This original collection of insight, analysis and conversation charts the course of punk from its underground origins, when it was an un-formed and utterly alluring near-secret, through its rapid development. Punk is Dead: Modernity Killed Every Night takes in sex, style, politics and philosophy, filtered through punk experience, while believing in the ruins of memory, to explore a past whose essence is always elusive.
REVIEWS & ENDORSEMENTS
I thoroughly enjoyed Punk is Dead: Modernity Killed Every Night (Zero Books). Edited by Richard Cabut and Andrew Gallix, this anthology of essays, interviews and personal recollections reflects on the ways in which punk was lived and experienced at the time. Gallix flips his finger at those who see nostalgia as an affliction and rightly attempts to promote the fragmented and contested legend of punk to "a summation of all the avant-garde movements of the 20th century . . . a revolution for everyday life.
-- Booker Prize-shortlisted novelist Deborah Levy has chosen Punk is Dead as one of her books of the year in the New Statesman, 17-23 November 2017: ~ Deborah Levy, New Statesman
The book's title (Modernity Killed Every Night) quotes Jacques Vaché, friend to the surrealist André Breton. But Punk Is Dead isn't end-to-end cultural theory; there's a lot on clothes. Three strands unfurl - papers, essays and first-person accounts. Cabut and Gallix have included historical documents - such as Penny Rimbaud's 1977 essay, Banned from the Roxy, newly annotated by the Crass drummer - while Gallix argues that punk started ending when it acquired a name. Jon Savage is here, and Ted Polhemus and Vermorel. (...) As an interview with the punk turned philosopher Simon Critchley attests, punk unleashed ideas. It palpably changed suburban teenage futures, rather than ending them.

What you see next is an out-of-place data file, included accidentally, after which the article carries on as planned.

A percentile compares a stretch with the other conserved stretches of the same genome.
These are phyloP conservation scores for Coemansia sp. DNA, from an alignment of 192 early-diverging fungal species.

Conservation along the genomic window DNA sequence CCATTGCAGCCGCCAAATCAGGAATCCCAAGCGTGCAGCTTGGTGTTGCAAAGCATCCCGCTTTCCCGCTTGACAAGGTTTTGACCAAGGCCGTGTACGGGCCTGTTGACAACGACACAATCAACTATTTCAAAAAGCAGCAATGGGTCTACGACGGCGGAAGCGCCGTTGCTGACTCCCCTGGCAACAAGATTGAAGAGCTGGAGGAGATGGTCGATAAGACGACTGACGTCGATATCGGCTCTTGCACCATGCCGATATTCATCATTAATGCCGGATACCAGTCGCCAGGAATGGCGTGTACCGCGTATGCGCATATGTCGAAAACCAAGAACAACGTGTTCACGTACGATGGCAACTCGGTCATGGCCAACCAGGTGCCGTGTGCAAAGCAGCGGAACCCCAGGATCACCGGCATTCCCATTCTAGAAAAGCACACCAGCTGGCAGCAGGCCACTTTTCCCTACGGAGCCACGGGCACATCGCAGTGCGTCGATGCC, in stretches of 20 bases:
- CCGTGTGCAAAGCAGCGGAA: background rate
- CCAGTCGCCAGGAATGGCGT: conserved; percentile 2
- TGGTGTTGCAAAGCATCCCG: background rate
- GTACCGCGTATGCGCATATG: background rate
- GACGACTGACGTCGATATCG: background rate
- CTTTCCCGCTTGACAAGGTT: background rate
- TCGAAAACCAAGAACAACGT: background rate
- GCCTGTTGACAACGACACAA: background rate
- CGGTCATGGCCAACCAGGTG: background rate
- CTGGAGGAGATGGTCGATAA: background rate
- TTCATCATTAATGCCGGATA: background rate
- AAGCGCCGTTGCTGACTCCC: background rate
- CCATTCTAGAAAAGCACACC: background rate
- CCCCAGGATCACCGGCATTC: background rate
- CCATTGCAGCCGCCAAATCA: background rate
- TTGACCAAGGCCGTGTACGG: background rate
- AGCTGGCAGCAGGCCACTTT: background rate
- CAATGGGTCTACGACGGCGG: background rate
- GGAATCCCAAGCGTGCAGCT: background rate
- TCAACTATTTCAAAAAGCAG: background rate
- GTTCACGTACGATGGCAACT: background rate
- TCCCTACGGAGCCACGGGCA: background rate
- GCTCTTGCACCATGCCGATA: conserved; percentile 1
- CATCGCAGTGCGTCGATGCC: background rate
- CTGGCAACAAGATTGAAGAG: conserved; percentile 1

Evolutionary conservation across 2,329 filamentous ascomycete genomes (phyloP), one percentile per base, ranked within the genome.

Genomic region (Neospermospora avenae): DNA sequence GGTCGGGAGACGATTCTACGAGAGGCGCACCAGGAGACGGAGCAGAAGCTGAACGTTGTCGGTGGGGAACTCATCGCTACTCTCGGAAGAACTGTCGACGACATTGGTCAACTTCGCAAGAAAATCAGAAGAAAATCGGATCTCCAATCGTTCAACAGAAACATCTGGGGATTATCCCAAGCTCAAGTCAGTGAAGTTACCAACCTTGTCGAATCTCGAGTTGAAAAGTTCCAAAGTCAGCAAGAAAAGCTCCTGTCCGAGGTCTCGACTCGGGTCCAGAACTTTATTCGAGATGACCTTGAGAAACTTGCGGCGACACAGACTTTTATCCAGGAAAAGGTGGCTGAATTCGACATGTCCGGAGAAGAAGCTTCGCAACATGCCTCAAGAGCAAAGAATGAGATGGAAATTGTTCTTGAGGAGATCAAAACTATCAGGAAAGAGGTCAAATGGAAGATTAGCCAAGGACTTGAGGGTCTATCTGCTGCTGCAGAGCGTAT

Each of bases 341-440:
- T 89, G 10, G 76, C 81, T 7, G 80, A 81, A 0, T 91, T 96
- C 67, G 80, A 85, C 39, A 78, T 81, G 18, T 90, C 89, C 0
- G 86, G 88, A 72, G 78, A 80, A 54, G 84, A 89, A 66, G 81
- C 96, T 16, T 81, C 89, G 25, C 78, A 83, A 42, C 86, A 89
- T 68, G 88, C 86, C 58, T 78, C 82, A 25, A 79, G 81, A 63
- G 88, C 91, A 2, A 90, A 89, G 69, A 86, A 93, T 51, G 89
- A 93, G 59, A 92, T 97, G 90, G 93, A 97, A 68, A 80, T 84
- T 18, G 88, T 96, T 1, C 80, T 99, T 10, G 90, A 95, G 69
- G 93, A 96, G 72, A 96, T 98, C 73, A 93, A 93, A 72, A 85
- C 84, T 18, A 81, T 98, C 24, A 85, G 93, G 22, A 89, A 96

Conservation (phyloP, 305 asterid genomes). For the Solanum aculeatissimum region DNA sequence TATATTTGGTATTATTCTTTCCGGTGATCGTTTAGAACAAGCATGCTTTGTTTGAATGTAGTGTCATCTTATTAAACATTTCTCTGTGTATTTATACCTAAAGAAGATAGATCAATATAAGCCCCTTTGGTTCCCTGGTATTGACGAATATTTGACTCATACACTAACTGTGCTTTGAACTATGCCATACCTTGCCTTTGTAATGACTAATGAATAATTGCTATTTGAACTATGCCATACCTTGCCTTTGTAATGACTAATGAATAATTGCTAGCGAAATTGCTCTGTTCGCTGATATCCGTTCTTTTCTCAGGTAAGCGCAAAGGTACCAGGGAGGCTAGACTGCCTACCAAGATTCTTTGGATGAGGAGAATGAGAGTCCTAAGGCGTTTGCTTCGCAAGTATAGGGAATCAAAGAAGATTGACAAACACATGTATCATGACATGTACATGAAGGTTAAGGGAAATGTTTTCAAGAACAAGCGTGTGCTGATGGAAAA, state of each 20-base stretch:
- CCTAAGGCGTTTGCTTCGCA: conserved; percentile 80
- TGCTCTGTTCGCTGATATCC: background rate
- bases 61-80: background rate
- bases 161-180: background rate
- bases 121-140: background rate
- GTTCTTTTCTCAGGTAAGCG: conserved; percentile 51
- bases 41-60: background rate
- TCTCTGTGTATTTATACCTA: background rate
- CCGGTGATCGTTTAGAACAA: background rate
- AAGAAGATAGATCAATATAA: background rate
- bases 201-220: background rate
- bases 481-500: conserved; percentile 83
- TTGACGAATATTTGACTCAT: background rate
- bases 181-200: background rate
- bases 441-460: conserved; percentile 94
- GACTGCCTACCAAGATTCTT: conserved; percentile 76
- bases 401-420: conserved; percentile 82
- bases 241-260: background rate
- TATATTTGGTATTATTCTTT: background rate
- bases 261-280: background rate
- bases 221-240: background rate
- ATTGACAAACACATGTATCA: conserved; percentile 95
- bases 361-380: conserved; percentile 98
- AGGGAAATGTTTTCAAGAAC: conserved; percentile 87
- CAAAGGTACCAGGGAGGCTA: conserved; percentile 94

-- Kitty Empire, The Observer, 19 November 2017 ~ Kitty Empire, The Observer
Utterly fascinating and brilliant ~ Lee Rourke, novelist
Punk Is Dead: Modernity Killed Every Night
Edited by Andrew Gallix and Richard Cabut
ZERO BOOKS £17.99
Academic reactions to punk four decades on
Punk‘s power lies in its highly fragmented legacy: on the one hand, nostalgic weekends in Blackpool, on the other, key critical thinking as collated here. Editors Richard Cabut (formerly of positive punks Brigandage) and Andrew Gallix, founder of 3:AM Magazine, corral some of punk’s finest theorists to document the “blank zone” in which a scene blossomed; early chroniclers such as Jon Savage and Jonh Ingham remind that it was a series of cultural seeds scattered, trigger points for what followed.
Penny Rimbaud of Crass, psychogeographer Tom Vague, Barney Hoskins, Judy Nylon, Simon Reynolds and late theorist Mark Fisher all cast an academic eye over punk, finding it in Parisian art galleries, squat-land, the Angry Brigade, conceptual non-bands (Chrissie Hynde’s The Moors Murderers, Julian Cope’s Nova Mob), jive-talking McLaren wannabes, proto-Dadaist Arthur Cravan , French Situationism and German Romanticism. The subtext here suggests that punk was an outward-looking movement against the end of the British empire.
Ben Myers ~ MOJO magazine, Ben Myers
A very fascinating book if you are interested in what the punk scene was. ~ , NetGalley
This is a well-selected collection of essays about punk and its cultural impact, which mixes contemporary accounts with more academic reflective approaches (sometimes in the same chapter). This means it's quite uneven but that seems appropriate given its subject. You do come away with some kind of feel how exciting it must have been to be involved in what was happening in 1976 and 1977 and how quickly the excitement seems to have dissipated. A good companion to books like Jon Savage's England's Dreaming. ~ Michael J, NetGalley